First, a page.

Imperatives grammar

See and watch, hear and listen to

Here are some pairs of verbs you might sometimes find confusing.

See and watch, hear and listen to:

In these pairs of verbs it’s important to know if we are intentionally doing something or if it is just happening without us trying to do anything.

We use ‘see‘ and ‘hear‘ for sights and sounds that come to our eyes and ears, without us trying to see or hear them. For example, Tim said ‘Did you see any of the Games?’

Listen‘ and ‘watch‘ are used to describe paying attention to sights and sounds that are going on. For example, Helen said ‘I watchedsome of the Olympics on TV.’ Philip your Teacher cab help you with these words

A: Did you hear all the police sirens last night?
B: No I didn’t hear a thing. I was sound asleep.
A: I was awake listening to the radio, when suddenly the sirens started blaring for about 10 minutes.

With ‘tell‘ we can use an object (to say who is told):
Can you tell me what the time is please?
She told him not to drive so quickly.

Tell and speak: 

We can use ‘tell‘ to report the main idea of what someone said. We don’t have to repeat the exact words the person used:
She told me to close the window. (She may have said, ‘Please close the window’ or ‘Shut the window’ or ‘Would you mind closing the window please?’)

With ‘speak‘ we usually use a preposition ‘to‘, ‘about‘ or ‘of‘ before the object when the meaning is ‘talk’ or ‘converse’:
spoke to him about his behaviour.
She spoke about her work at the university.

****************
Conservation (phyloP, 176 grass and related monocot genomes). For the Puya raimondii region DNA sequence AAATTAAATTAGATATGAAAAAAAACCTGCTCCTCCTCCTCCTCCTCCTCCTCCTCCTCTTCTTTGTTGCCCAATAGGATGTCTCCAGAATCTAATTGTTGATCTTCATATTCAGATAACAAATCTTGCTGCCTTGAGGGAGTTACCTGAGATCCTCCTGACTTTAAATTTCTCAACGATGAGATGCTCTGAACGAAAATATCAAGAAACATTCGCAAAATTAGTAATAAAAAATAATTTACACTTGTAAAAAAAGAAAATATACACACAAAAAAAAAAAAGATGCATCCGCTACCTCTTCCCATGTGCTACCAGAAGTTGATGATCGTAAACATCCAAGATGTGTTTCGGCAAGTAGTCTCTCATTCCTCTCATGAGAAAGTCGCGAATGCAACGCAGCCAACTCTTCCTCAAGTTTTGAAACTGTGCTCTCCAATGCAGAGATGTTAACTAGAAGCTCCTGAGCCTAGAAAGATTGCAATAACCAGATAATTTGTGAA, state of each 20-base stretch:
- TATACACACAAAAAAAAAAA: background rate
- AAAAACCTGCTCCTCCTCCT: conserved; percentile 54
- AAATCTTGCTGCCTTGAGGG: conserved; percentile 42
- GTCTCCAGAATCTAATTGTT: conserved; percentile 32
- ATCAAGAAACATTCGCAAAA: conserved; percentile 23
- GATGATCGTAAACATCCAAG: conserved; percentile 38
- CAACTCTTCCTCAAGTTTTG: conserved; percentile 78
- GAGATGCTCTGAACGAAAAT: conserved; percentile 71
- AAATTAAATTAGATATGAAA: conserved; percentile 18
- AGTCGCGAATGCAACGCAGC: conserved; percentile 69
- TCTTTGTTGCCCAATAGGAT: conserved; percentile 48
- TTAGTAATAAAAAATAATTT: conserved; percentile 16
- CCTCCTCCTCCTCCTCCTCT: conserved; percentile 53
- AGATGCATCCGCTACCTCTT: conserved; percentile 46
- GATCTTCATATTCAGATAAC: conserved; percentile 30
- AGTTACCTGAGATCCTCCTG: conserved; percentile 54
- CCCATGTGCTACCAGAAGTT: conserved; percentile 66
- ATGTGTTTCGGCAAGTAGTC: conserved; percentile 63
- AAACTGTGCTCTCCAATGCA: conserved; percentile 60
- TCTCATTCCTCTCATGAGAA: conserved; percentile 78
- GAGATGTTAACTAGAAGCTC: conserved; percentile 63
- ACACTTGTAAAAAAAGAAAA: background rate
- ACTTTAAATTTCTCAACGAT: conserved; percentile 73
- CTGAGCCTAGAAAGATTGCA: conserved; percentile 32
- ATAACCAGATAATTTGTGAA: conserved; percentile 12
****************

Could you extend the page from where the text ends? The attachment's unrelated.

He spoke of his interest in photography.

It’s also possible to use ‘speak‘ without a preposition, meaning someone’s language ability:
Does he speak French?
She can speak four languages.

Lie and Lay

Lie‘ means be in or move into a horizontal position on a surface (for example, on a bed or sofa). This verb is intransitive so it doesn’t need an object. It’s usually followed by a phrase of place:
I just want to lie on the beach all day.
If you don’t feel well, you should go and lie down.

The three forms of this verb are: lielay (past) and lain (past participle):
The dog lay under the tree.
The bones have lain there for thousands of years.

Lay‘ means
1. put something in a flat or horizontal position, usually carefully. It’s a transitive verb so it’s followed by an object (and usually a preposition or adverb):
She laid the baby gently on the sofa so as not to waken him.
He laid the plates down on the table.

2. produce eggs from out of the body of an animal or bird:
Our chicken lays 5 eggs a week.

The three forms of this verb are: laylaid (past), laid (past participle):
Can you lay this vase carefully over there please?
She laid the two dresses on the bed trying to decide which one to wear.
I‘ve laid all the pieces of jigsaw puzzle on the table so we can start putting it together.

You can practice the use of these expressions with Philip your online English language Teacher .ve also

The Cambridge Dictionary also has a great webpage that explains the above.